Exploring the criteria for collaborative innovation

Collaboration discussionsThe shape of our collaboration activities has been radically changing in recent years. The combination of technology, the internet, resource constraints and opening up of innovation to the outside world has changed the shape and content of conversations.

Shaping conversations can be either intentional or through serendipity. Ideas are usually never fully formed but emerge over these conversations, from fragments that need nurturing, encouraging, aligning and developing through ongoing conversations. Often the fragments need a wider network to come together and form around.

sharpen-ideas-quicklyThe push today is the ability to sharpen the ideas quickly and move into some early testing and validation, ideally with the final customer somehow engaged and then from this ‘interaction’ the idea shapes and its final understanding deepens onto a concrete delivery. There is a growing need for more radical, out of the existing box innovation to tap into. Collaborators help here.

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The Ability to Move from the Existing to the Preferred

The Innovation PathOne of those defining extracts I came across many years back, as it is one that has shaped much of where I believe innovation needed to go, let alone where I believe it still does.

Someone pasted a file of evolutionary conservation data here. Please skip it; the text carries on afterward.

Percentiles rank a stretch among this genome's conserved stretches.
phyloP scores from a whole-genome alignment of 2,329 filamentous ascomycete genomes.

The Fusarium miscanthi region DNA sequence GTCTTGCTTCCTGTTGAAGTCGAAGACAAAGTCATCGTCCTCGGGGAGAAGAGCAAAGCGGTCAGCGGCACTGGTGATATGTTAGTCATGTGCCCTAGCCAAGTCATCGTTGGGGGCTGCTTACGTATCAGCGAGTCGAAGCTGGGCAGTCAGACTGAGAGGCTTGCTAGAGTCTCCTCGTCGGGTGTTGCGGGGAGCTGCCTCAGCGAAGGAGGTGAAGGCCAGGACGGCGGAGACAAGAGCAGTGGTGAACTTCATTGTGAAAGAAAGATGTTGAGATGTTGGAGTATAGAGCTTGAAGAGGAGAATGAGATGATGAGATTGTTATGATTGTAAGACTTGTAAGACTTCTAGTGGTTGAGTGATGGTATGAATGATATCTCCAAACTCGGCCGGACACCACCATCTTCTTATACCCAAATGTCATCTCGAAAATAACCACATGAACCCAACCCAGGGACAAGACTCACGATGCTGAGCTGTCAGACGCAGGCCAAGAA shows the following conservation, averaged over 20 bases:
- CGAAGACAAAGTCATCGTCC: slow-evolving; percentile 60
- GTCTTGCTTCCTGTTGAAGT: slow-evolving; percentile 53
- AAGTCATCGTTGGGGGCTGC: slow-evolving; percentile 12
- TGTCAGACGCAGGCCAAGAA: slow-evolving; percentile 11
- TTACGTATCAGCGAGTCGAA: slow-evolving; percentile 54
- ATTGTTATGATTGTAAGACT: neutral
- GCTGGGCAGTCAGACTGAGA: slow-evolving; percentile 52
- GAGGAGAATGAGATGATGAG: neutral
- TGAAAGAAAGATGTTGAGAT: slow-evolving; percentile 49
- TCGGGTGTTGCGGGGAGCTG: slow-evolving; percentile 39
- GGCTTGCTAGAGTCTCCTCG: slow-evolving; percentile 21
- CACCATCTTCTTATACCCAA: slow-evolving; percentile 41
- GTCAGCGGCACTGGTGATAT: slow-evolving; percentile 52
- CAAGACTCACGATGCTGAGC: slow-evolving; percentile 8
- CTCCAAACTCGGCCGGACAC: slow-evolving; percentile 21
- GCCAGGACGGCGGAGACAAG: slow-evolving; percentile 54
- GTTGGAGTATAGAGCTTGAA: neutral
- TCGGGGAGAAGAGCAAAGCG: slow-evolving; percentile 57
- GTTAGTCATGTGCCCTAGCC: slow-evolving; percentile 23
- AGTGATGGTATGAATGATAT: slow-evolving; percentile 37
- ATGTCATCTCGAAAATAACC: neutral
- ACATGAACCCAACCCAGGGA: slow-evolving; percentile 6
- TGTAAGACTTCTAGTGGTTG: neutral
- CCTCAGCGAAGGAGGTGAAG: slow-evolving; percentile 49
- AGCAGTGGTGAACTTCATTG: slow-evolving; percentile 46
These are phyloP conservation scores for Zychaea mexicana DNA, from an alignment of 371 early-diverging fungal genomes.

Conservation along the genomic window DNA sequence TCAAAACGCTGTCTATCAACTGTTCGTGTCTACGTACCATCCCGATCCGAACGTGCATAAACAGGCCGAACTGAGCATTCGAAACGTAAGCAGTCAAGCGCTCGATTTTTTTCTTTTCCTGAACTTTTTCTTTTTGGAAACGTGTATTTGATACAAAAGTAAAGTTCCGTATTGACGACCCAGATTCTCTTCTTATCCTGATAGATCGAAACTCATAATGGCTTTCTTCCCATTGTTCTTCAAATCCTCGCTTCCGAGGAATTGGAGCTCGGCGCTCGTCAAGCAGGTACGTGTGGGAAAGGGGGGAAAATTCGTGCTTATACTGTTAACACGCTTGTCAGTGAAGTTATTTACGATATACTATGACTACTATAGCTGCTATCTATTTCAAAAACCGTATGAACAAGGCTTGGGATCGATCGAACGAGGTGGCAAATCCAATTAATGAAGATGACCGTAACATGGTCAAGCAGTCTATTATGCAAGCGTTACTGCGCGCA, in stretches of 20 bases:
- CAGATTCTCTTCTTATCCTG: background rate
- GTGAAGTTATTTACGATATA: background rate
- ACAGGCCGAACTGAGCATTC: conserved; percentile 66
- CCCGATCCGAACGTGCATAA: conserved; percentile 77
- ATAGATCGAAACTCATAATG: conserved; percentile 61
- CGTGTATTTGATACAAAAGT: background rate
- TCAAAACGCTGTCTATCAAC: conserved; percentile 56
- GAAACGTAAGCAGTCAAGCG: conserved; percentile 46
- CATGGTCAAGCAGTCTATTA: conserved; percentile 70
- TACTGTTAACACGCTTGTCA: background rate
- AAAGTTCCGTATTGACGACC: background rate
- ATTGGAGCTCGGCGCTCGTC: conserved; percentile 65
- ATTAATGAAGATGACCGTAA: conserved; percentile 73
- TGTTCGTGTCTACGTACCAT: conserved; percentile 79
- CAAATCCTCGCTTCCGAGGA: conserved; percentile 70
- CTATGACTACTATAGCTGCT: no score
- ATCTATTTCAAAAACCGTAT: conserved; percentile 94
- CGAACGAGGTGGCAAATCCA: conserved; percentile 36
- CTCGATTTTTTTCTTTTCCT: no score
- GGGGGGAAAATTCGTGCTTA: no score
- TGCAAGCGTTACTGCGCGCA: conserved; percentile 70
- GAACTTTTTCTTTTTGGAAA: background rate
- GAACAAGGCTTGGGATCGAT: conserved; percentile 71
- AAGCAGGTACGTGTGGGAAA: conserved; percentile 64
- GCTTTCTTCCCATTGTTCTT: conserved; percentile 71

It is a pathway I want to continue to travel along and will constantly try to encourage others to equally take the walk.

I was working through a set of presentation files today and came across this extract again and thought I must share this. It ‘rings’ true as much as it did those years back.

Strategy is useless without innovation; innovation is directionless without strategy”.

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Heat-seeking innovation

I’ve been listening and watching some of the discussions coming out of the World Economic Forum and the value is worth the investment. I’ve saved the $40k that it is estimated to attend this annual event and I can certainly find the time to absorb what is being said in my own environment. Perhaps the messages are more salient because of this, I don’t know, as I’m highly unlikely to be attending this forum as you have to be invited.